Business-to-Business Customer Experience Strategy

By Lynn Hunsaker

b2b customer journey

Before you get carried away with patterning your business-to-business customer experience strategy on the latest shiny objects, here’s a way to help you invest wisely. It’s simple: Step 1 is to sketch out the phases of “What are our customers’ processes for selecting, getting, and using the type of solution that we sell?” Step 2 is to list your answers to “What is required by us to fulfill these processes of our customers?”

Don’t get me wrong — shiny objects may be fine — as long as they efficiently serve your overall strategy with sustained benefits. And that’s key! Manage customer experience more like you do any other business investment:

  1. What is really needed by the stakeholders?
  2. What is the most efficient way to provide those needs?
  3. What is the best way to make the benefits an annuity?

The convergence of answers to those three questions is typically what executives will select for any kind of business investment. But the shiny object syndrome, following the crowd, impatience, greed, self-centered thinking, and lack of due diligence in business case development have too often obscured the wisest business-to-business customer experience strategy (B2B CX) decisions.

What Stakeholders Need
Step 1 — What are our customers’ processes for selecting, getting, and using the type of solution that we sell? — should ultimately be understood intimately. And for separate customer segments, preferably segmented by expectation sets rather than demographics. And of course your deep and holistic understanding of these things should be gained through unbiased research with customers directly. But for the purpose of creating your B2B CX strategy, this simple outline will do:

  1. We need something
  2. What are our choices
  3. We decide and buy
  4. We receive our order
  5. We install and use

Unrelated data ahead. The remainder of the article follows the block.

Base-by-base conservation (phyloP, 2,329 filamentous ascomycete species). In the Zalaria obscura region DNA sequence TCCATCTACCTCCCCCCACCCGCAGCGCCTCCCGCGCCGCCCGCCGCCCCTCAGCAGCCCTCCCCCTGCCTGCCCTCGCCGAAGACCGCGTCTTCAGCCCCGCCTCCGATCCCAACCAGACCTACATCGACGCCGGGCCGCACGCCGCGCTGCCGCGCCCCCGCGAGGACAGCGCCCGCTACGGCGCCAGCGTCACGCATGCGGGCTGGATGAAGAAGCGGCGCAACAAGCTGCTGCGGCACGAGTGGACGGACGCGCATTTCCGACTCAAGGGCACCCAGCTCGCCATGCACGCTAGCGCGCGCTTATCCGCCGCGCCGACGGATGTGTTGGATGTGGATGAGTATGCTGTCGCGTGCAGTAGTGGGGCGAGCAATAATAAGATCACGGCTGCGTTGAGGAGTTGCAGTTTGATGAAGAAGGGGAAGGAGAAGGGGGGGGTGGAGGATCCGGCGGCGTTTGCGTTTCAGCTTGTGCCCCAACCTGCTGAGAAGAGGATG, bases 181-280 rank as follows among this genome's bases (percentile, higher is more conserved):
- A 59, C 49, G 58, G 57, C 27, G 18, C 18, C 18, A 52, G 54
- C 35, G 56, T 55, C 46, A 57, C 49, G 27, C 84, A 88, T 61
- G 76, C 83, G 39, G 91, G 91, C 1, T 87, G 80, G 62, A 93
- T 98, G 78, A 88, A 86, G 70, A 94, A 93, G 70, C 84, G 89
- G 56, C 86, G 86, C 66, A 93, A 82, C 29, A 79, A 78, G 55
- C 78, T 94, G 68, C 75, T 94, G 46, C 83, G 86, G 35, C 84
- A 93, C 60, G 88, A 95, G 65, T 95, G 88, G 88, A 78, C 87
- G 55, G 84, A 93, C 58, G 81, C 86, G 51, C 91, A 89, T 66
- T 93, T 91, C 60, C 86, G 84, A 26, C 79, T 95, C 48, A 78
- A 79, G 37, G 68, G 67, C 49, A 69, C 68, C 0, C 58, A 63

6. We have questions
  7. We integrate what we bought with what we have . . . in order to achieve a specific capability.

Efficient Way to Provide Those Needs
Step 2 — What is required of us to fulfill these processes of our customers? — should ultimately be understood in direct relation to the expectation-set segmentation research from Step 1. And by doing proper root cause analysis, i.e. asking why five times to get beyond symptoms to true root causes. But for the purpose of creating your B2B CX strategy, you can answer Step 2 within an hour or two. Keep it simple, with two sub-steps:

  1. What do we need to do daily to support a customer at each phase of their processes outlined in Step 1?
  2. What capabilities enable us to provide that daily support of customers’ processes to select, get and use the solutions they buy from us?

When you keep the questions simple like this, a profound truth emerges. No one is exempt from playing a critical role in customer experience excellence.

Some may balk at that assertion, saying surely some of these things are minor and so far removed from customer interactions that they can be excused from the need to apply customer-centered thinking to them. Yet that is certainly false! Take the example shared by a friend of mine Go to the full article.

Source:: Business 2 Community

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